I have a rather large chili pepper plant that has survived the winter. I was wondering if I am supposed to prune the tree for new growth to come through, and if so, how would I go about doing this?
If you did not prune it when you brought it in, you can prune it now. This article has direction on how to prune it:
I have some frozen Scotch Bonnet pepper seeds. Can I thaw them out and plant them? Will I have peppers, or am I wasting my time?
The freezing process kills the seeds, so they will not germinate.
I am growing jalapeno, cayenne, and banana peppers for the first time. I have the plants individually in 10-inch diameter pots. Is this big enough? Do you think staking is necessary?
If the plant becomes too large and is already fruiting, we would recommend staking the plants: https://www.gardeningknowhow.com/edible/vegetables/pepper/stake-pepper-plants.htm
However, if the plant has not started fruiting, you can prune them. Here is more information on this: https://www.gardeningknowhow.com/edible/vegetables/pepper/pruning-bell-peppers.htm
Be aware though that plant may produce fewer fruit if you prune.
I started my pepper plants in the house and they where nice plants with good roots. I planted them in Miracle Grow mix with a little lime in the middle of the pot. Temperatures have been mid 50's at night and during the 70's day. My pepper plants may be dying; the leaves are turning white. It looks like I may lose all 30 plus pepper plants. This has never happened before. HELP! I don't want to do this again.
White leaves are normally sun scald. Are the plants inside or outside? If they are outside, they were not properly hardened off. This article will help:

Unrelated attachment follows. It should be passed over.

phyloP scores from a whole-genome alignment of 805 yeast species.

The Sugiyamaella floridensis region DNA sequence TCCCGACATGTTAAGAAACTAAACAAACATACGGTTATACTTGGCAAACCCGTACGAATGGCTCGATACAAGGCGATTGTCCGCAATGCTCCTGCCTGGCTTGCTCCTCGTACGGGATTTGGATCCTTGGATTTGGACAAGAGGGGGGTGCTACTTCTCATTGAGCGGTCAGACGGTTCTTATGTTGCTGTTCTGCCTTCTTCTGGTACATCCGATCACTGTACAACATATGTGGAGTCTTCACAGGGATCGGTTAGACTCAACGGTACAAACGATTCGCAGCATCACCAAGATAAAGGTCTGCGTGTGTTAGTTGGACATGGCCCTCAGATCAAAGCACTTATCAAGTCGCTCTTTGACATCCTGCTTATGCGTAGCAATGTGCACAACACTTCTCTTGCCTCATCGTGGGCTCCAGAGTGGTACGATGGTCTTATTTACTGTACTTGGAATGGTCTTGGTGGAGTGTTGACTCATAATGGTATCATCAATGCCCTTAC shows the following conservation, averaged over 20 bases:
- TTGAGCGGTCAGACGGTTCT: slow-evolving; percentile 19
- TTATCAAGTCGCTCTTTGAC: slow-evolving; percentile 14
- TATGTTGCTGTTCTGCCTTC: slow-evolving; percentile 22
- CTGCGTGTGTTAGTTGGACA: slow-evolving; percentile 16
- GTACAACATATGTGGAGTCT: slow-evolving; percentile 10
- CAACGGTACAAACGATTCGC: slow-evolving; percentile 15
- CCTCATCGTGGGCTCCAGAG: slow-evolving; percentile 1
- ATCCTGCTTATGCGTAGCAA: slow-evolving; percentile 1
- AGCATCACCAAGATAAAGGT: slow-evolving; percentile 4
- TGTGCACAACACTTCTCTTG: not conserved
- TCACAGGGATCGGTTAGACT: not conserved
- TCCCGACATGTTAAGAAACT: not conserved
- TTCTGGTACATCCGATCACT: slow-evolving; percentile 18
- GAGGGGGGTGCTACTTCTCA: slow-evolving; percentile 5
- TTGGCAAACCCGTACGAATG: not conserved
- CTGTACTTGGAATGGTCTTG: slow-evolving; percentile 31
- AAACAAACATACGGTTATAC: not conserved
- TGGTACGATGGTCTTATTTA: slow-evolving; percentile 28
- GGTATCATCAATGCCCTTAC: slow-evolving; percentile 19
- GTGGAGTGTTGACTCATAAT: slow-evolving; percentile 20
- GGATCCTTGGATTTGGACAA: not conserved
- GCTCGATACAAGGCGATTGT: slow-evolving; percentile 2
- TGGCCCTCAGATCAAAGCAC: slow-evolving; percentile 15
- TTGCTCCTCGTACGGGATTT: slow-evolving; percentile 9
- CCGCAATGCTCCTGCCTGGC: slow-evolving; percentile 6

How long does it take chile seeds to germinate? I live in Albuquerque, NM and already planted ten days ago. Most other veggies are up, just waiting for the chile.
Chili plants, like their genetic cousins the tomato, are a warm season crop. This means that as well as a moist environment, chili seeds need sufficient warmth to break their dormancy. Even under optimum conditions, the germination process can be slow and irregular as the degree of dormancy varies considerably between species—some taking up to 6 weeks.
This article will help with growing them: https://www.gardeningknowhow.com/edible/vegetables/pepper/growing-chili-pepper-plants.htm
We purchased 6 chili plants of different varieties and one now has no leaves and dead ends, two others produce nice chilis, but the leaves are yellow and dying with no new growth. Another plant's chilis are wilted and shrivelled up.
They may have wilt. Peppers and tomatoes are susceptible to the same diseases and wilt is commonly talked about with tomatoes, but can happen to peppers. This article will have more information:
This insect is only attacking my hot pepper plants. What kind might they be, and what can I do to get rid of them? While I am asking, I am trying to grow pickling cucumbers. Something is eating the young spouts. Whatever it is, they don't eat any other plant. What could it be? How do I stop it?
This article should help: https://www.gardeningknowhow.com/edible/vegetables/pepper/worms-on-peppers.htm